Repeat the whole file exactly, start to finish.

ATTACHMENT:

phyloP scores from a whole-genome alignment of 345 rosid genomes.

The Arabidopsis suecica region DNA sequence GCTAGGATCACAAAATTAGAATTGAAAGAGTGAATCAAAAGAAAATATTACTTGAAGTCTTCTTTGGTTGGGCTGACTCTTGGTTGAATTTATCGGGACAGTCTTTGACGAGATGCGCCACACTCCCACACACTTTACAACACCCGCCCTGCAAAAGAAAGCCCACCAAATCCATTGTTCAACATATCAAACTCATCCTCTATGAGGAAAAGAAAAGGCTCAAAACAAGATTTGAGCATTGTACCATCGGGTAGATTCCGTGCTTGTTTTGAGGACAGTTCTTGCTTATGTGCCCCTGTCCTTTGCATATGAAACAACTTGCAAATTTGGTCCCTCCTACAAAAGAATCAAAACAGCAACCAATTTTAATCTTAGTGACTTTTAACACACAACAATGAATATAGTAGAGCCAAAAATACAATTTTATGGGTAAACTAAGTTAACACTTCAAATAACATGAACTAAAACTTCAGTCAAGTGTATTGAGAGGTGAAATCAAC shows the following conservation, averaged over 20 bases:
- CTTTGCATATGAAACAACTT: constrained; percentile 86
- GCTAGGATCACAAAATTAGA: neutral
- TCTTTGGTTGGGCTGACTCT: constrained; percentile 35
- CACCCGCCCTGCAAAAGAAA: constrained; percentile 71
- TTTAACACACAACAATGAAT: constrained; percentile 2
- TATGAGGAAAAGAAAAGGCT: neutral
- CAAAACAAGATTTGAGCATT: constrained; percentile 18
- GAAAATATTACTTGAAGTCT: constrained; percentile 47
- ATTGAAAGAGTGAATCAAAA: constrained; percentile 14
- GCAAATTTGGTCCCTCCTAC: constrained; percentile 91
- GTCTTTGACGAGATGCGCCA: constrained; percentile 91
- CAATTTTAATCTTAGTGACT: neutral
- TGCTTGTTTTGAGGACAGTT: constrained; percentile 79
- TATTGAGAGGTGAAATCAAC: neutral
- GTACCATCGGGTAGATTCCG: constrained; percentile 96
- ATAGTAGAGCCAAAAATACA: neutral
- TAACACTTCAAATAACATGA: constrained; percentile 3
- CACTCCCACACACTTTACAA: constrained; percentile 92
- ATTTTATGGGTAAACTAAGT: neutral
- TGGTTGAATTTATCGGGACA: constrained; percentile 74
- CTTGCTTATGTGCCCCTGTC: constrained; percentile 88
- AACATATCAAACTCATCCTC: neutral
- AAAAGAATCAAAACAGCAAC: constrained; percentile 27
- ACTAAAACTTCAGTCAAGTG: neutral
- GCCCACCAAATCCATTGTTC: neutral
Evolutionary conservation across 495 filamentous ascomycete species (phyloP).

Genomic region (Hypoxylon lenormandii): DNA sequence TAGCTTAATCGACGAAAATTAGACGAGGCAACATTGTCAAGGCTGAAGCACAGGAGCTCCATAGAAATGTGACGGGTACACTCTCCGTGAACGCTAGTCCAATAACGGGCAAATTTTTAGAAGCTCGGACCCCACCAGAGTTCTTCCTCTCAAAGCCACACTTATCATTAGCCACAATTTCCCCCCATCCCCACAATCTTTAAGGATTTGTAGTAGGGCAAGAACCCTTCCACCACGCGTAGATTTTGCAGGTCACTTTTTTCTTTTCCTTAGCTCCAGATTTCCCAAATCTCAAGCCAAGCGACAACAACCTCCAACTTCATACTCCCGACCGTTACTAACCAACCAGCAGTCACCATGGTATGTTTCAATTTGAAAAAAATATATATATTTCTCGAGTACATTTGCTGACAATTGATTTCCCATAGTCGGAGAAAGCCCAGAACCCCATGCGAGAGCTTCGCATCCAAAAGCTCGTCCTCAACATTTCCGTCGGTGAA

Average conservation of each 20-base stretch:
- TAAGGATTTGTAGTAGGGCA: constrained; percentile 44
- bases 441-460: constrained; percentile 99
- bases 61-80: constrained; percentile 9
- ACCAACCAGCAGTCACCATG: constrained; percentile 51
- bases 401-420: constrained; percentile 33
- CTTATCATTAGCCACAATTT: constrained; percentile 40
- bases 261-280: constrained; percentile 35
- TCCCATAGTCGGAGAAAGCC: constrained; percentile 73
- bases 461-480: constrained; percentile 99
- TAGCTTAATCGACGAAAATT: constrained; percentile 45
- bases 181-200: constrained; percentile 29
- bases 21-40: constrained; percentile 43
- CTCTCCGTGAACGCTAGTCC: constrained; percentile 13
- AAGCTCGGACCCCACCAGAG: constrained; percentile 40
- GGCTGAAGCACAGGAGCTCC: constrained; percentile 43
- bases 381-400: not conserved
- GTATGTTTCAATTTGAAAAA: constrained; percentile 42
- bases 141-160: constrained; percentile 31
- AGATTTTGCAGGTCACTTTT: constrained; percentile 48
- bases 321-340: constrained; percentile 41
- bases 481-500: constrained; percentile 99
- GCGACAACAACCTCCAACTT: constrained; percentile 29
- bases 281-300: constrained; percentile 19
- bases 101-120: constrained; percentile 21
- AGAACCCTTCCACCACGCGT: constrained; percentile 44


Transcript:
phyloP scores from a whole-genome alignment of 345 rosid genomes.

The Arabidopsis suecica region DNA sequence GCTAGGATCACAAAATTAGAATTGAAAGAGTGAATCAAAAGAAAATATTACTTGAAGTCTTCTTTGGTTGGGCTGACTCTTGGTTGAATTTATCGGGACAGTCTTTGACGAGATGCGCCACACTCCCACACACTTTACAACACCCGCCCTGCAAAAGAAAGCCCACCAAATCCATTGTTCAACATATCAAACTCATCCTCTATGAGGAAAAGAAAAGGCTCAAAACAAGATTTGAGCATTGTACCATCGGGTAGATTCCGTGCTTGTTTTGAGGACAGTTCTTGCTTATGTGCCCCTGTCCTTTGCATATGAAACAACTTGCAAATTTGGTCCCTCCTACAAAAGAATCAAAACAGCAACCAATTTTAATCTTAGTGACTTTTAACACACAACAATGAATATAGTAGAGCCAAAAATACAATTTTATGGGTAAACTAAGTTAACACTTCAAATAACATGAACTAAAACTTCAGTCAAGTGTATTGAGAGGTGAAATCAAC shows the following conservation, averaged over 20 bases:
- CTTTGCATATGAAACAACTT: constrained; percentile 86
- GCTAGGATCACAAAATTAGA: neutral
- TCTTTGGTTGGGCTGACTCT: constrained; percentile 35
- CACCCGCCCTGCAAAAGAAA: constrained; percentile 71
- TTTAACACACAACAATGAAT: constrained; percentile 2
- TATGAGGAAAAGAAAAGGCT: neutral
- CAAAACAAGATTTGAGCATT: constrained; percentile 18
- GAAAATATTACTTGAAGTCT: constrained; percentile 47
- ATTGAAAGAGTGAATCAAAA: constrained; percentile 14
- GCAAATTTGGTCCCTCCTAC: constrained; percentile 91
- GTCTTTGACGAGATGCGCCA: constrained; percentile 91
- CAATTTTAATCTTAGTGACT: neutral
- TGCTTGTTTTGAGGACAGTT: constrained; percentile 79
- TATTGAGAGGTGAAATCAAC: neutral
- GTACCATCGGGTAGATTCCG: constrained; percentile 96
- ATAGTAGAGCCAAAAATACA: neutral
- TAACACTTCAAATAACATGA: constrained; percentile 3
- CACTCCCACACACTTTACAA: constrained; percentile 92
- ATTTTATGGGTAAACTAAGT: neutral
- TGGTTGAATTTATCGGGACA: constrained; percentile 74
- CTTGCTTATGTGCCCCTGTC: constrained; percentile 88
- AACATATCAAACTCATCCTC: neutral
- AAAAGAATCAAAACAGCAAC: constrained; percentile 27
- ACTAAAACTTCAGTCAAGTG: neutral
- GCCCACCAAATCCATTGTTC: neutral
Evolutionary conservation across 495 filamentous ascomycete species (phyloP).

Genomic region (Hypoxylon lenormandii): DNA sequence TAGCTTAATCGACGAAAATTAGACGAGGCAACATTGTCAAGGCTGAAGCACAGGAGCTCCATAGAAATGTGACGGGTACACTCTCCGTGAACGCTAGTCCAATAACGGGCAAATTTTTAGAAGCTCGGACCCCACCAGAGTTCTTCCTCTCAAAGCCACACTTATCATTAGCCACAATTTCCCCCCATCCCCACAATCTTTAAGGATTTGTAGTAGGGCAAGAACCCTTCCACCACGCGTAGATTTTGCAGGTCACTTTTTTCTTTTCCTTAGCTCCAGATTTCCCAAATCTCAAGCCAAGCGACAACAACCTCCAACTTCATACTCCCGACCGTTACTAACCAACCAGCAGTCACCATGGTATGTTTCAATTTGAAAAAAATATATATATTTCTCGAGTACATTTGCTGACAATTGATTTCCCATAGTCGGAGAAAGCCCAGAACCCCATGCGAGAGCTTCGCATCCAAAAGCTCGTCCTCAACATTTCCGTCGGTGAA

Average conservation of each 20-base stretch:
- TAAGGATTTGTAGTAGGGCA: constrained; percentile 44
- bases 441-460: constrained; percentile 99
- bases 61-80: constrained; percentile 9
- ACCAACCAGCAGTCACCATG: constrained; percentile 51
- bases 401-420: constrained; percentile 33
- CTTATCATTAGCCACAATTT: constrained; percentile 40
- bases 261-280: constrained; percentile 35
- TCCCATAGTCGGAGAAAGCC: constrained; percentile 73
- bases 461-480: constrained; percentile 99
- TAGCTTAATCGACGAAAATT: constrained; percentile 45
- bases 181-200: constrained; percentile 29
- bases 21-40: constrained; percentile 43
- CTCTCCGTGAACGCTAGTCC: constrained; percentile 13
- AAGCTCGGACCCCACCAGAG: constrained; percentile 40
- GGCTGAAGCACAGGAGCTCC: constrained; percentile 43
- bases 381-400: not conserved
- GTATGTTTCAATTTGAAAAA: constrained; percentile 42
- bases 141-160: constrained; percentile 31
- AGATTTTGCAGGTCACTTTT: constrained; percentile 48
- bases 321-340: constrained; percentile 41
- bases 481-500: constrained; percentile 99
- GCGACAACAACCTCCAACTT: constrained; percentile 29
- bases 281-300: constrained; percentile 19
- bases 101-120: constrained; percentile 21
- AGAACCCTTCCACCACGCGT: constrained; percentile 44